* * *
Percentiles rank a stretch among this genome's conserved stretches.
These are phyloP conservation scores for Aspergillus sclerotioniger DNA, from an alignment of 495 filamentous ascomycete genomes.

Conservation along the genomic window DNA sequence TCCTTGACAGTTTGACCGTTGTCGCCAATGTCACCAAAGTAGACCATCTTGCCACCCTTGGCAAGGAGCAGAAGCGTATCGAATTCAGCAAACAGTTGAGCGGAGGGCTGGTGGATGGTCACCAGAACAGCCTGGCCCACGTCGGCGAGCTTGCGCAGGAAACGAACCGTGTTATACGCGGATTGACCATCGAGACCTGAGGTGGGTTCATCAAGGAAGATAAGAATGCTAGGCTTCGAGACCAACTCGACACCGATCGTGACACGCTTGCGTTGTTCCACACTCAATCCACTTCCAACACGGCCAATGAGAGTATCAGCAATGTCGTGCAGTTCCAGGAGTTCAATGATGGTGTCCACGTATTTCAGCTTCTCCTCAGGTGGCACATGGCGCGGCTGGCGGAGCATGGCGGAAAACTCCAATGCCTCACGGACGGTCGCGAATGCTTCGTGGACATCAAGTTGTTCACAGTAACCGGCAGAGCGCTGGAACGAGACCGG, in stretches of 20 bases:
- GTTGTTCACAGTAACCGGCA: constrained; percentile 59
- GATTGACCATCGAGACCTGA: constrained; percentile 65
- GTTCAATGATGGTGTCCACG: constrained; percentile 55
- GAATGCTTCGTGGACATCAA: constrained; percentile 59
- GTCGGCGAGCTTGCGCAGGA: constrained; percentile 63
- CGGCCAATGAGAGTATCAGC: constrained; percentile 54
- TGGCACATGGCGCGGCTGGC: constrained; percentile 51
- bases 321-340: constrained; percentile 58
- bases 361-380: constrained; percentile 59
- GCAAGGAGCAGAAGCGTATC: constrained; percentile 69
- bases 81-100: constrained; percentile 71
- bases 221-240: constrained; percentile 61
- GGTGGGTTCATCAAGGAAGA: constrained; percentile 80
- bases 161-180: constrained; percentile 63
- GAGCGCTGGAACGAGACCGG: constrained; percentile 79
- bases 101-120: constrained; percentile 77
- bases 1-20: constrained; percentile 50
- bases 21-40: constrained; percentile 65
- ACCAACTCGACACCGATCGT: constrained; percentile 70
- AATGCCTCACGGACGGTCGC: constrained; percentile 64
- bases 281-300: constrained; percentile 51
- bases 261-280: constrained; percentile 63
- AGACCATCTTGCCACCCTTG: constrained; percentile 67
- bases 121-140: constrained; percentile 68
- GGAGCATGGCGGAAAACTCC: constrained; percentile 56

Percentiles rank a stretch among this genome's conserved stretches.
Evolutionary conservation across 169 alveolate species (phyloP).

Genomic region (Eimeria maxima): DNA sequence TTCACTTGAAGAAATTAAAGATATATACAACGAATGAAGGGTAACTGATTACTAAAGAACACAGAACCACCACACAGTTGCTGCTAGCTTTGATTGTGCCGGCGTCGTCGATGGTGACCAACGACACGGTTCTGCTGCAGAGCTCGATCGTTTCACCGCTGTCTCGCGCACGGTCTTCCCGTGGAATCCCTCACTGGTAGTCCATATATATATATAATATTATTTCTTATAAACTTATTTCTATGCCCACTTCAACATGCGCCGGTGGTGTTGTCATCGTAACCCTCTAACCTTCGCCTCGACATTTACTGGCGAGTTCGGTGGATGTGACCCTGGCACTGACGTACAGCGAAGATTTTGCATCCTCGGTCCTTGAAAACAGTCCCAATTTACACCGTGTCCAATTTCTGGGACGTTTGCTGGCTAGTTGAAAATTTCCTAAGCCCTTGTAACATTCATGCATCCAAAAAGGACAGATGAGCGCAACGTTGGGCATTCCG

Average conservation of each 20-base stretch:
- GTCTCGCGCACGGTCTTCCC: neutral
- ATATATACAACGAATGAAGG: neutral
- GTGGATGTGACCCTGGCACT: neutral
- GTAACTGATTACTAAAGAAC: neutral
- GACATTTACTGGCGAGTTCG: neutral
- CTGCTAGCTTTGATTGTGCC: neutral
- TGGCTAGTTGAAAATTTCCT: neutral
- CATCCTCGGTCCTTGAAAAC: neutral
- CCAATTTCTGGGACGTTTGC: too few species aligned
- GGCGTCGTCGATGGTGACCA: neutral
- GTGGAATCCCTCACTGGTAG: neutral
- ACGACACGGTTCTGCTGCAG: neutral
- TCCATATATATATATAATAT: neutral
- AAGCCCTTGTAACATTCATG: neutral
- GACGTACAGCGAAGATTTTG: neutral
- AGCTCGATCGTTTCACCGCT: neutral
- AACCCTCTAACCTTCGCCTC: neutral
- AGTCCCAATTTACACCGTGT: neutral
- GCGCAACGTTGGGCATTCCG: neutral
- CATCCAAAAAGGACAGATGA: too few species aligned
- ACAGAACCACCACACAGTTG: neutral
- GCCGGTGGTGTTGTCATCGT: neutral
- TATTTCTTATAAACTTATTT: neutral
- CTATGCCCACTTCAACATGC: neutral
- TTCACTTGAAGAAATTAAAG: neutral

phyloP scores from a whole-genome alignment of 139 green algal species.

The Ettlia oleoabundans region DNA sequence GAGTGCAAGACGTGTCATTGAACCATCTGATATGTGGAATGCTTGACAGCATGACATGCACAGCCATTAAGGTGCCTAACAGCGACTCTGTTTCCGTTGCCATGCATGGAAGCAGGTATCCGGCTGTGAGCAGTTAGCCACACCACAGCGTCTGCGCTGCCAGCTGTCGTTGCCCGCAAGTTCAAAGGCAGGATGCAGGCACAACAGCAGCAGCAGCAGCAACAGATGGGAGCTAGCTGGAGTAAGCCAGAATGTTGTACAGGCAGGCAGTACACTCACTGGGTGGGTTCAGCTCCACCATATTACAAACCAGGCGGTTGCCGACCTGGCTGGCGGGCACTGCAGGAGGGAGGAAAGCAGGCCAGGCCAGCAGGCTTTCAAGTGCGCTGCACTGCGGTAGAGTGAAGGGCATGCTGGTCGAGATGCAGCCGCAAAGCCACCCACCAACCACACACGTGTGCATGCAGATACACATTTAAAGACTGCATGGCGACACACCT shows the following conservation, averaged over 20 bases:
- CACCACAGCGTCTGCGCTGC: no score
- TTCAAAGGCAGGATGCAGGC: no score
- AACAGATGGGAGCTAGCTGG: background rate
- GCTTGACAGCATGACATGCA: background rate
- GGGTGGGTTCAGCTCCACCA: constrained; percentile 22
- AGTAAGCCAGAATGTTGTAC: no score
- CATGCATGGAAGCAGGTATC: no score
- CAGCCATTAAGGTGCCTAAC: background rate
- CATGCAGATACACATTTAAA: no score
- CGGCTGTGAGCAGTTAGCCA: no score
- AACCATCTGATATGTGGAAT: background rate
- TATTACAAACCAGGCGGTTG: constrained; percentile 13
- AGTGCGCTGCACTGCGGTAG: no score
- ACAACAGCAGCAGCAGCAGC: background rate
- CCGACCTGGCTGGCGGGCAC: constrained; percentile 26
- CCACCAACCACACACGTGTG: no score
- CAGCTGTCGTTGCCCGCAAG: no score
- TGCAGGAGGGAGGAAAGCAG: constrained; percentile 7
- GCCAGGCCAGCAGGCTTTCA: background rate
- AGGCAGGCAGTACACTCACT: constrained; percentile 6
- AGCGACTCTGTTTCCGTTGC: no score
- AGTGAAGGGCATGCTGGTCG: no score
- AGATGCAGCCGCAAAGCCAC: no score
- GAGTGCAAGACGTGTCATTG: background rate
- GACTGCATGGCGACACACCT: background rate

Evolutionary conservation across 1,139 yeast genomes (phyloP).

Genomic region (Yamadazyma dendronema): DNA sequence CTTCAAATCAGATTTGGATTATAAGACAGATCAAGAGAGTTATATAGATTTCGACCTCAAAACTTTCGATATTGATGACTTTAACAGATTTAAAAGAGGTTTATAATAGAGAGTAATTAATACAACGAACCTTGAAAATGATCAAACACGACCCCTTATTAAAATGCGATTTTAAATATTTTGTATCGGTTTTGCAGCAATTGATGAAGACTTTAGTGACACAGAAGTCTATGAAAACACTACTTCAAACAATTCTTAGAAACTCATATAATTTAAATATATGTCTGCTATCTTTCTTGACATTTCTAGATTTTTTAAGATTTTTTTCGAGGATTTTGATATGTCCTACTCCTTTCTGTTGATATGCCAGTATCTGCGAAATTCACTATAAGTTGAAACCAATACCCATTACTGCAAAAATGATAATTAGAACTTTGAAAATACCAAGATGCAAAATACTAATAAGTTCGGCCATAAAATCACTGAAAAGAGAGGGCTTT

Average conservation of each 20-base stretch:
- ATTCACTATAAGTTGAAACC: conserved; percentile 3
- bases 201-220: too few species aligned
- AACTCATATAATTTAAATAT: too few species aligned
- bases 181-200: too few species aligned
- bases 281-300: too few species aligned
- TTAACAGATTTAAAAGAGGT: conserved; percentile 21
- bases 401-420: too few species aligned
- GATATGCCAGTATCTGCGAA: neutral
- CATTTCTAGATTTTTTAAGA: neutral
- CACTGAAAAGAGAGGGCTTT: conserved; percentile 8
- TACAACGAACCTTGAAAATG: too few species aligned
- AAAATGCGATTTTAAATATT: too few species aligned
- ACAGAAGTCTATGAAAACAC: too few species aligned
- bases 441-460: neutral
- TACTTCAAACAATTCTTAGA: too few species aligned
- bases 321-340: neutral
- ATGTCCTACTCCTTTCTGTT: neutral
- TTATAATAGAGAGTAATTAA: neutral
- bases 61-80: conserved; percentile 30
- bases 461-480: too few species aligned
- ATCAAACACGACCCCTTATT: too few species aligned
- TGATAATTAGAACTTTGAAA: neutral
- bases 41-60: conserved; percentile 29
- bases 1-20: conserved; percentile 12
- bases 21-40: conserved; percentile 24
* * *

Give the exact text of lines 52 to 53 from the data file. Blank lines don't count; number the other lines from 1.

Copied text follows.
- CATCCAAAAAGGACAGATGA: too few species aligned
- ACAGAACCACCACACAGTTG: neutral